Several years ago I wrote about how I learned the word “transvestite” when my sister first went to see the Rocky Horror Picture Show. I also learned all the songs, because my sister bought the soundtrack, but I didn’t see the movie until I was in college.
The Rocky Horror Picture Show is, after all, a literal horror show, and I’ve never been able to enjoy horror, no matter how much of an ironic pastiche it is. From the weird photo book that I flipped through at our family friends’ house, I knew it contained murder and other violence. Because of that, I never tried to find a way to attend the local screenings.
In the middle of my second year of college, as a result of some poor decisions on my part, I found myself looking for a dorm room. There were only three rooms available, all with another person already living in them.
One of the rooms was occupied by a Rocky Horror fan, who played Brad in the local production. He had decorated the whole room with Rocky Horror posters and kink paraphernalia, including handcuffs hanging from the bedpost and a whip attached to the wall. I suspected he thought that would scare off any potential roommates. I was still in the closet, so I didn’t tell him that an actual transvestite was moving in with him.
As it turns out, we got along great. We didn’t become close friends or stay in touch, but we enjoyed the semester and watched Rocky Horror several times on his dorm VCR, and he eventually brought me to the midnight screening to have my cherry popped, and invited me to eat with the local cast at Denny’s afterwards. He even showed me the little-know, very 80s sequel, Shock Treatment, which he also had on tape.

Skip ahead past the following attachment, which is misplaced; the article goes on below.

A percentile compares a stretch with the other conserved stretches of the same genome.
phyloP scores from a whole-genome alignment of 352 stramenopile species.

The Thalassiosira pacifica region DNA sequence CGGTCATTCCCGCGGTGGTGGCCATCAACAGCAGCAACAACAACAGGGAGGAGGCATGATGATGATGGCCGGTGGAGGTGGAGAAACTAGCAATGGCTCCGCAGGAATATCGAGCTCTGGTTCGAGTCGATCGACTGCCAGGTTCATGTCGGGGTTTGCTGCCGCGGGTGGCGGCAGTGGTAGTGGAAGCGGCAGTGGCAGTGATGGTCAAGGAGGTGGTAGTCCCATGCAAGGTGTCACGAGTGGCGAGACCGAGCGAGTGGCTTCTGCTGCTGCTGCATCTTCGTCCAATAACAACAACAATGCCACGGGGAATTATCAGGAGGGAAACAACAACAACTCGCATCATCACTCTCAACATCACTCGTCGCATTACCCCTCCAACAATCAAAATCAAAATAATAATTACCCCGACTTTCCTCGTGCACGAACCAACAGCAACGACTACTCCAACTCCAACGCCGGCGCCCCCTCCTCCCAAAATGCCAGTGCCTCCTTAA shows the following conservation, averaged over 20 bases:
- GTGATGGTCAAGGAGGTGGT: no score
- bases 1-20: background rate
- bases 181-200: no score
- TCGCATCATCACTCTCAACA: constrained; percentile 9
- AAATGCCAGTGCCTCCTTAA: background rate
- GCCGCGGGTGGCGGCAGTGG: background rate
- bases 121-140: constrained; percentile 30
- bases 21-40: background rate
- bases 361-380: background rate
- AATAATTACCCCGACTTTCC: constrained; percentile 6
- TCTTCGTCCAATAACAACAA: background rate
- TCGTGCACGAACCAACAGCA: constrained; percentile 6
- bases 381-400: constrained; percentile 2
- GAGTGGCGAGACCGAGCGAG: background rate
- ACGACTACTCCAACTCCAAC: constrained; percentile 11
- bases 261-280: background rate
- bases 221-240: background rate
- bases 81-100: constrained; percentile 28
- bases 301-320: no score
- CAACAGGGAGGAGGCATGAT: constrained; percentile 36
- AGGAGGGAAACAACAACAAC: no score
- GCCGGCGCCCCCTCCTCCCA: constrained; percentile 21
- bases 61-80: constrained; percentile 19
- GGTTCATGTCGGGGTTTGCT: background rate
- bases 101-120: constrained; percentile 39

Watching Rocky Horror and Shock Treatment multiple times, and listening to the soundtracks, and discussing them with my roommate, I came to realize that, even though it may have started as a throwaway gag, the movies are actually a pretty deep meditation on gender, glamour, clothing, sexuality, entertainment, fiction, science, medicine, mental health, predation, deception, power, violence and horror.
I was not terribly surprised to learn, several years later, that Richard O’Brien, the creator of Rocky Horror, is transgender. A number of other trans people have flagged him as problematic for, among other things, saying in 2016 that “You can’t be a woman. You can be an idea of a woman.” I agree that that statement is problematic, largely because, following Germaine Greer, he restricted his claim to people who were assigned male at birth. If he had made it about everyone, he would be in company with Judith Butler and maybe even Simone de Beauvoir.
O’Brien takes a much more compassionate and supportive position than Greer or any other TERF. I would even say that his character of Dr. Frank N. Furter is a direct challenge to the way that mainstream media (like Psycho), and even mainstream psychologists, characterized trans people at the time. Dr. Frank is a monster – an alien who uses gender, sex appeal and science to destroy individual humans and human culture, to feed his ravenous sexual appetite.
I’m guessing that O’Brien read these alarmist depictions of trans people and saw in them an echo of the monsters in the space operas he loved from the fifties, some of which were based on older works like Frankenstein and Dracula. He combined them into a parody where the monster was a transvestite who didn’t care much about world domination, only about sexual conquest.